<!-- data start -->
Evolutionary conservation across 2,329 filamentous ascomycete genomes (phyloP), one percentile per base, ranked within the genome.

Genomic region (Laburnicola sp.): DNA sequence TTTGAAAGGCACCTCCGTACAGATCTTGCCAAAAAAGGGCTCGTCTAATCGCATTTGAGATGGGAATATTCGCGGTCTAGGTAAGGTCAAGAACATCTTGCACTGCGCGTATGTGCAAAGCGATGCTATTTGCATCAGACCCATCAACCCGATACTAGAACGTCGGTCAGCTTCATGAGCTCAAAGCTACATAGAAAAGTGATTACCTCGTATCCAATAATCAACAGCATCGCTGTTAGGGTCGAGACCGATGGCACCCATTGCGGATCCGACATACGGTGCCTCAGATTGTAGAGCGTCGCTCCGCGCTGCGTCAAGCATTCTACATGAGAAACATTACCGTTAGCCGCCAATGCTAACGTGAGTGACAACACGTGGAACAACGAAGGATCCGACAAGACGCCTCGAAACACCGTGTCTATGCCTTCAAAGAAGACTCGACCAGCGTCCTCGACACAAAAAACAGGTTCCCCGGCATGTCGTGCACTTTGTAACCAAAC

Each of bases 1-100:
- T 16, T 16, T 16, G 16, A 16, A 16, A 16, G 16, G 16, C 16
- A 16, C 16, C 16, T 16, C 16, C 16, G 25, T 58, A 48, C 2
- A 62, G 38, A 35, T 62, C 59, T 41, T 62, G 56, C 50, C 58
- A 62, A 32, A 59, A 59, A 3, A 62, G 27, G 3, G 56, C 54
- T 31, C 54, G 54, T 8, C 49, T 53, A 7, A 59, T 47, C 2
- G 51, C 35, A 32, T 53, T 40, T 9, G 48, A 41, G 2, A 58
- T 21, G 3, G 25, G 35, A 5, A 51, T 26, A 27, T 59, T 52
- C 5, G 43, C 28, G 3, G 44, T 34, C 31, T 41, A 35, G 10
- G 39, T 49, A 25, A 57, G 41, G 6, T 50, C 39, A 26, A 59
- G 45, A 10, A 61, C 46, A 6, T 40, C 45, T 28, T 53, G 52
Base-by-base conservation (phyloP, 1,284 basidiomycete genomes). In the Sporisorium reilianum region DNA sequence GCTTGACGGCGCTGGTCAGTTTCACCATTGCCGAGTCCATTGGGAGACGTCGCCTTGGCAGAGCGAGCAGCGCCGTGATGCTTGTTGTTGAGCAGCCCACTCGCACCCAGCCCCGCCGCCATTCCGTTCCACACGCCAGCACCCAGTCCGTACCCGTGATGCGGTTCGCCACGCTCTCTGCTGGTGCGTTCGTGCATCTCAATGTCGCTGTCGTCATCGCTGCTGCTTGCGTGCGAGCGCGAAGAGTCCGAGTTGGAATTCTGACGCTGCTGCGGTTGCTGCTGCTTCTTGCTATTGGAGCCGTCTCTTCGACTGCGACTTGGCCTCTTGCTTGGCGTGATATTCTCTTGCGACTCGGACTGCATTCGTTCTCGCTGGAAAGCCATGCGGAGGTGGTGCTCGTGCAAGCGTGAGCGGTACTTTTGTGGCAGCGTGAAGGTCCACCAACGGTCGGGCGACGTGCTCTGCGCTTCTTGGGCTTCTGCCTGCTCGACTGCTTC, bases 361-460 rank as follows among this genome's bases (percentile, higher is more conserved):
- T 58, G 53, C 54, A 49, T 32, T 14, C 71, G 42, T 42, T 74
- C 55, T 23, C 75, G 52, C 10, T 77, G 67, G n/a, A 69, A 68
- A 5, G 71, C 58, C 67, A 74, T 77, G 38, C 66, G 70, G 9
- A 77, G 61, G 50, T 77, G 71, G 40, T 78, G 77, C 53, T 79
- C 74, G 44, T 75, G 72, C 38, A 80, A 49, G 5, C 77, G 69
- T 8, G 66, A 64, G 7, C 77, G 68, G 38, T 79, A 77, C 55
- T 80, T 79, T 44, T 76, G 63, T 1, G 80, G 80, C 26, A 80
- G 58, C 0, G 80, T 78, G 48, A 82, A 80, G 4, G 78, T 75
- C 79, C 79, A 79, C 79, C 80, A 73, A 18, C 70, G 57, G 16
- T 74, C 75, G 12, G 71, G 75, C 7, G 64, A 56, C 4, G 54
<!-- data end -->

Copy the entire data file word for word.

Evolutionary conservation across 2,329 filamentous ascomycete genomes (phyloP), one percentile per base, ranked within the genome.

Genomic region (Laburnicola sp.): DNA sequence TTTGAAAGGCACCTCCGTACAGATCTTGCCAAAAAAGGGCTCGTCTAATCGCATTTGAGATGGGAATATTCGCGGTCTAGGTAAGGTCAAGAACATCTTGCACTGCGCGTATGTGCAAAGCGATGCTATTTGCATCAGACCCATCAACCCGATACTAGAACGTCGGTCAGCTTCATGAGCTCAAAGCTACATAGAAAAGTGATTACCTCGTATCCAATAATCAACAGCATCGCTGTTAGGGTCGAGACCGATGGCACCCATTGCGGATCCGACATACGGTGCCTCAGATTGTAGAGCGTCGCTCCGCGCTGCGTCAAGCATTCTACATGAGAAACATTACCGTTAGCCGCCAATGCTAACGTGAGTGACAACACGTGGAACAACGAAGGATCCGACAAGACGCCTCGAAACACCGTGTCTATGCCTTCAAAGAAGACTCGACCAGCGTCCTCGACACAAAAAACAGGTTCCCCGGCATGTCGTGCACTTTGTAACCAAAC

Each of bases 1-100:
- T 16, T 16, T 16, G 16, A 16, A 16, A 16, G 16, G 16, C 16
- A 16, C 16, C 16, T 16, C 16, C 16, G 25, T 58, A 48, C 2
- A 62, G 38, A 35, T 62, C 59, T 41, T 62, G 56, C 50, C 58
- A 62, A 32, A 59, A 59, A 3, A 62, G 27, G 3, G 56, C 54
- T 31, C 54, G 54, T 8, C 49, T 53, A 7, A 59, T 47, C 2
- G 51, C 35, A 32, T 53, T 40, T 9, G 48, A 41, G 2, A 58
- T 21, G 3, G 25, G 35, A 5, A 51, T 26, A 27, T 59, T 52
- C 5, G 43, C 28, G 3, G 44, T 34, C 31, T 41, A 35, G 10
- G 39, T 49, A 25, A 57, G 41, G 6, T 50, C 39, A 26, A 59
- G 45, A 10, A 61, C 46, A 6, T 40, C 45, T 28, T 53, G 52
Base-by-base conservation (phyloP, 1,284 basidiomycete genomes). In the Sporisorium reilianum region DNA sequence GCTTGACGGCGCTGGTCAGTTTCACCATTGCCGAGTCCATTGGGAGACGTCGCCTTGGCAGAGCGAGCAGCGCCGTGATGCTTGTTGTTGAGCAGCCCACTCGCACCCAGCCCCGCCGCCATTCCGTTCCACACGCCAGCACCCAGTCCGTACCCGTGATGCGGTTCGCCACGCTCTCTGCTGGTGCGTTCGTGCATCTCAATGTCGCTGTCGTCATCGCTGCTGCTTGCGTGCGAGCGCGAAGAGTCCGAGTTGGAATTCTGACGCTGCTGCGGTTGCTGCTGCTTCTTGCTATTGGAGCCGTCTCTTCGACTGCGACTTGGCCTCTTGCTTGGCGTGATATTCTCTTGCGACTCGGACTGCATTCGTTCTCGCTGGAAAGCCATGCGGAGGTGGTGCTCGTGCAAGCGTGAGCGGTACTTTTGTGGCAGCGTGAAGGTCCACCAACGGTCGGGCGACGTGCTCTGCGCTTCTTGGGCTTCTGCCTGCTCGACTGCTTC, bases 361-460 rank as follows among this genome's bases (percentile, higher is more conserved):
- T 58, G 53, C 54, A 49, T 32, T 14, C 71, G 42, T 42, T 74
- C 55, T 23, C 75, G 52, C 10, T 77, G 67, G n/a, A 69, A 68
- A 5, G 71, C 58, C 67, A 74, T 77, G 38, C 66, G 70, G 9
- A 77, G 61, G 50, T 77, G 71, G 40, T 78, G 77, C 53, T 79
- C 74, G 44, T 75, G 72, C 38, A 80, A 49, G 5, C 77, G 69
- T 8, G 66, A 64, G 7, C 77, G 68, G 38, T 79, A 77, C 55
- T 80, T 79, T 44, T 76, G 63, T 1, G 80, G 80, C 26, A 80
- G 58, C 0, G 80, T 78, G 48, A 82, A 80, G 4, G 78, T 75
- C 79, C 79, A 79, C 79, C 80, A 73, A 18, C 70, G 57, G 16
- T 74, C 75, G 12, G 71, G 75, C 7, G 64, A 56, C 4, G 54